Match 1: The "Sarcastic" GuyI had a feeling the boys I matched with were mad swiping right just to play the odds. They also had entertaining profiles (I like me a funny/clever guy). But boy, they seemed aloof once the in-app messaging began. With the first guy, I started the convo with a Chandler Bing quote because he claimed in his bio to be like him. But the convo fizzled out immediately (he was more of a Ross Geller if you asked me).
Match 2: The Wedding Date Seeker
The second guy was looking for wedding dates so he would appear well adjusted to his friends. I thought this was clever and told him so. The messaging went something like this: I said I also wanted to appear well adjusted, he said “let’s do it”, I asked how the application process worked, he asked if I wanted to throw my name into the hat, and then we argued over his perception of tall women. Let me explain: he claimed that all tall women were self conscious about dating shorter men, and I was thinking, "How can you speak for all tall women, besides you look at least 6’2 so why are you so anxious" - and then it was over and I was done with his misogynistic statements anyways.
Overall Review of the App
Maybe it was me but the guys I matched with didn't put much effort in and I wondered why they swiped yes to a tiny, unimpressed Asian to begin with. Truth is, the culture of online dating is flaky and that is the main reason why I wouldn’t recommend it. Maybe you’ll meet this one person you connect with really well, but you’ll have to sort through a bunch of so-sos before you get there? It's like shopping at Winners. Other bloggers have talked about the idea of scarcity, and how sometimes it is just better if we don't have infinite options or else we'll always wonder if we're missing out on something better. Too much choice can foster an unhealthy discontent in our hearts and I would agree.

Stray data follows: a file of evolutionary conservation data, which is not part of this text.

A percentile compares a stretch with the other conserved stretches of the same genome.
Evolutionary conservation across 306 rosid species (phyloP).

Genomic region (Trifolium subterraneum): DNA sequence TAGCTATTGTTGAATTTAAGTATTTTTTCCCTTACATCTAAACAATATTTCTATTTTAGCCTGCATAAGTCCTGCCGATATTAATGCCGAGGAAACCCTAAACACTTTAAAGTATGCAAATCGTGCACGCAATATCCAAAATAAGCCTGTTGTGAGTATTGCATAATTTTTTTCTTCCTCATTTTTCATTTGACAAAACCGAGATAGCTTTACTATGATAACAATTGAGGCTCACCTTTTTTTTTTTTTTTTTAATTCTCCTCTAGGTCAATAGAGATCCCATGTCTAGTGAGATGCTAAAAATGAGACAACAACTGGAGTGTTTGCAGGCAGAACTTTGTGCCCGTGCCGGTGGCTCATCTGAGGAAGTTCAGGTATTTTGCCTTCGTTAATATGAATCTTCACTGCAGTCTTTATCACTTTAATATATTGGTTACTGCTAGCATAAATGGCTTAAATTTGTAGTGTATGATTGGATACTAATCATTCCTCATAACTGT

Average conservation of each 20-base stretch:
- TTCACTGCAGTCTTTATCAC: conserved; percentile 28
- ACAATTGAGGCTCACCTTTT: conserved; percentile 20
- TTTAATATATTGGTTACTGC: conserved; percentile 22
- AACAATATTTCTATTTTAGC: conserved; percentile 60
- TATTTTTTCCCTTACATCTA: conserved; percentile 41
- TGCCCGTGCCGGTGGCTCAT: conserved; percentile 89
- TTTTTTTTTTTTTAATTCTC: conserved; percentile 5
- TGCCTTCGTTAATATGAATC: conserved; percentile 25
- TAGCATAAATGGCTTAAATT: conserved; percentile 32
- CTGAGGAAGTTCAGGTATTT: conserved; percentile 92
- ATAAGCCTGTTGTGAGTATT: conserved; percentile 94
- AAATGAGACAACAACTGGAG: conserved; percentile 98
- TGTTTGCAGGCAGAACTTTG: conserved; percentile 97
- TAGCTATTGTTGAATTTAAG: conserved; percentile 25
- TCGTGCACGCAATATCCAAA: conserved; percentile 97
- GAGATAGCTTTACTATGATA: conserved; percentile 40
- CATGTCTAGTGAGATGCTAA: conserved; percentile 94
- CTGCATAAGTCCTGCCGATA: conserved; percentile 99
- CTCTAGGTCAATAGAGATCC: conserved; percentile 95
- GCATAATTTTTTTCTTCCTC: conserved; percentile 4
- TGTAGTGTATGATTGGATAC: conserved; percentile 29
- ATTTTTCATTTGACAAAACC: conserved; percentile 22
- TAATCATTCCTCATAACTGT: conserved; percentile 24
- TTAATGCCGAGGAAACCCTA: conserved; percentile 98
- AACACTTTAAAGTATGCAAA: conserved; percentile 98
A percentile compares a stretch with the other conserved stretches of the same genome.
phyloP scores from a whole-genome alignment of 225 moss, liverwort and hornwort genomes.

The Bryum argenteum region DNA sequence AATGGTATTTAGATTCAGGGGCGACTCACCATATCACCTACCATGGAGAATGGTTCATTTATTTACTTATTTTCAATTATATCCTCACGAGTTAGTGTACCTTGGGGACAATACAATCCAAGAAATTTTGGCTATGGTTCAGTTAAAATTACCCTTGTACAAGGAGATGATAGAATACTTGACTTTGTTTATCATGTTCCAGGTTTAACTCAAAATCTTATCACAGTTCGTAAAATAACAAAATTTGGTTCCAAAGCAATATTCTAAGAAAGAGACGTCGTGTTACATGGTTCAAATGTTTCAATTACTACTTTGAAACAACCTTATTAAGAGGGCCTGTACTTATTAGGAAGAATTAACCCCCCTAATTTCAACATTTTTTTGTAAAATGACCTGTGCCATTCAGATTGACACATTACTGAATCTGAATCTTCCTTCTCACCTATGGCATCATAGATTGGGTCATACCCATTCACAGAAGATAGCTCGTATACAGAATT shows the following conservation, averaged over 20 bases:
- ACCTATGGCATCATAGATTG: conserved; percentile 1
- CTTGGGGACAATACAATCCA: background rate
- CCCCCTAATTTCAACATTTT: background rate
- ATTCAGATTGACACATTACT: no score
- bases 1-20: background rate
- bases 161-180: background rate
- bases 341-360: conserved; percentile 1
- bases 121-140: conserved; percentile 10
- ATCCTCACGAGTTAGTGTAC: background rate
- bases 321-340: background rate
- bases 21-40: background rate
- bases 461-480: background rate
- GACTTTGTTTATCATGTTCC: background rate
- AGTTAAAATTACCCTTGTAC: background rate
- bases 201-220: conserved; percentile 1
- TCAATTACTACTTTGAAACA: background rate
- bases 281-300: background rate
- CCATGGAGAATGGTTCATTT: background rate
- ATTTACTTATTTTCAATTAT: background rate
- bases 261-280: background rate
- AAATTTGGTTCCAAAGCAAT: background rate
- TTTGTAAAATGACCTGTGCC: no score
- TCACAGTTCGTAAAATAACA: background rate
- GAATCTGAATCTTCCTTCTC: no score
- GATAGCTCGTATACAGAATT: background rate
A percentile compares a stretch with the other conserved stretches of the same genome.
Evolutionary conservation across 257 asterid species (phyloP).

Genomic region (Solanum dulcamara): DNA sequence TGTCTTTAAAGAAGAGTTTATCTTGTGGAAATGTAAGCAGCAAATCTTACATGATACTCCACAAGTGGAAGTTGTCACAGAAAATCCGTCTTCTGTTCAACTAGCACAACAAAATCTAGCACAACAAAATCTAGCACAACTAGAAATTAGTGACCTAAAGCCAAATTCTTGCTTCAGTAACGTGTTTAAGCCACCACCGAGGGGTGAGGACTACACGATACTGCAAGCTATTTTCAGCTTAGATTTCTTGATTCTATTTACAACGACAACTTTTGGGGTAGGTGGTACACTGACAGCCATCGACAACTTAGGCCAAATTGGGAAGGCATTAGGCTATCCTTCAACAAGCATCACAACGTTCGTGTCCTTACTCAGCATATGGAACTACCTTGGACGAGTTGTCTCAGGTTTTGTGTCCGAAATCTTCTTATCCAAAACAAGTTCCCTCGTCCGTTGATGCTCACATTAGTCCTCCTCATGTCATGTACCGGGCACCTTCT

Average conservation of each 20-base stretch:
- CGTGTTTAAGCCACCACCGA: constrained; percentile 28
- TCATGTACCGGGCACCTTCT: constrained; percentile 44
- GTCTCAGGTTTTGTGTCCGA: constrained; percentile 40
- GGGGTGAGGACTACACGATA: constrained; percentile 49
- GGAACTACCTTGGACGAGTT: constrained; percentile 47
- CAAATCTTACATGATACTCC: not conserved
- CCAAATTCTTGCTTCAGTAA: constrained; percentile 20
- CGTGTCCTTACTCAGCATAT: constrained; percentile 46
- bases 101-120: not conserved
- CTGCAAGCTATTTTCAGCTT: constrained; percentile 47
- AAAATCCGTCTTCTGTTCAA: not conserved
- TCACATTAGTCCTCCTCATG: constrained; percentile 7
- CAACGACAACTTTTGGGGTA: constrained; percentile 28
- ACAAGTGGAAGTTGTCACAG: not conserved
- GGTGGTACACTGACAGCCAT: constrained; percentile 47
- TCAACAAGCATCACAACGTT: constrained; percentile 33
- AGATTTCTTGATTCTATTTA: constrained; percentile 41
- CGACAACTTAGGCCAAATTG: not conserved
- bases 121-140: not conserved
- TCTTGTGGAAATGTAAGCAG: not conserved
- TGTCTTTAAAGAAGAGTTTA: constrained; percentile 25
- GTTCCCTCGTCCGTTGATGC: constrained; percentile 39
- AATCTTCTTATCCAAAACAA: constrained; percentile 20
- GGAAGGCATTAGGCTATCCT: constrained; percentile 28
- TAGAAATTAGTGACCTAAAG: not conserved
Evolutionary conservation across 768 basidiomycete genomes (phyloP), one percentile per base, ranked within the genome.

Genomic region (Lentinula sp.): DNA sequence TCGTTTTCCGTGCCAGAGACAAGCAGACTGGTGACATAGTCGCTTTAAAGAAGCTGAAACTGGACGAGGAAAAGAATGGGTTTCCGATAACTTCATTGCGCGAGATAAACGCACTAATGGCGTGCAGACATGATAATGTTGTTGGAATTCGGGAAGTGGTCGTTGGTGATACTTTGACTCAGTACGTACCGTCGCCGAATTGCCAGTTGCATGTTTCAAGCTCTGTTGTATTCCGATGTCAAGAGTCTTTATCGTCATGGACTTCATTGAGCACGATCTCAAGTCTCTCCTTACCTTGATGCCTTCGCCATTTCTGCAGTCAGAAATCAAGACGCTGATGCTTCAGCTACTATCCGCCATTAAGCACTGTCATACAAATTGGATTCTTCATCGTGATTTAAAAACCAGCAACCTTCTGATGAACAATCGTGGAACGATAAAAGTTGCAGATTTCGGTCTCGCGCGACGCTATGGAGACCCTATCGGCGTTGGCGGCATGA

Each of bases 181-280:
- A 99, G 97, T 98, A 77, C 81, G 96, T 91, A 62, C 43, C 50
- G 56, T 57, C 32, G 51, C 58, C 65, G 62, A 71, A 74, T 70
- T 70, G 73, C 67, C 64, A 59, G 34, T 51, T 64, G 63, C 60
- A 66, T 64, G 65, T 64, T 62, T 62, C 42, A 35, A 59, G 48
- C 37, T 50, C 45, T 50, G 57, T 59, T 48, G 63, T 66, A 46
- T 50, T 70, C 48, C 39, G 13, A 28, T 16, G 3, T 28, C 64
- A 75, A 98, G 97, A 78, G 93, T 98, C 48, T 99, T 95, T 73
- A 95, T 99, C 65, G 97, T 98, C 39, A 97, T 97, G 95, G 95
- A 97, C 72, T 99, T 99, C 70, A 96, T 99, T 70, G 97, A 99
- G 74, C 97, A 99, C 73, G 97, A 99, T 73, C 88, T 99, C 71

Maybe one day when I’m looking for someone to eat sushi with, I’ll load Bumble back up, post more inviting photos, and give some of the bios with spelling errors a chance. But first (in-person) impressions are important to me, and you don’t get that from the web. More importantly, I trust that if I'm meant to date someone, that God is more than capable of making that happen and blessing that relationship to bits. I don't need to micromanage my life. So until next time, happy dating you single people - it's a jungle out there.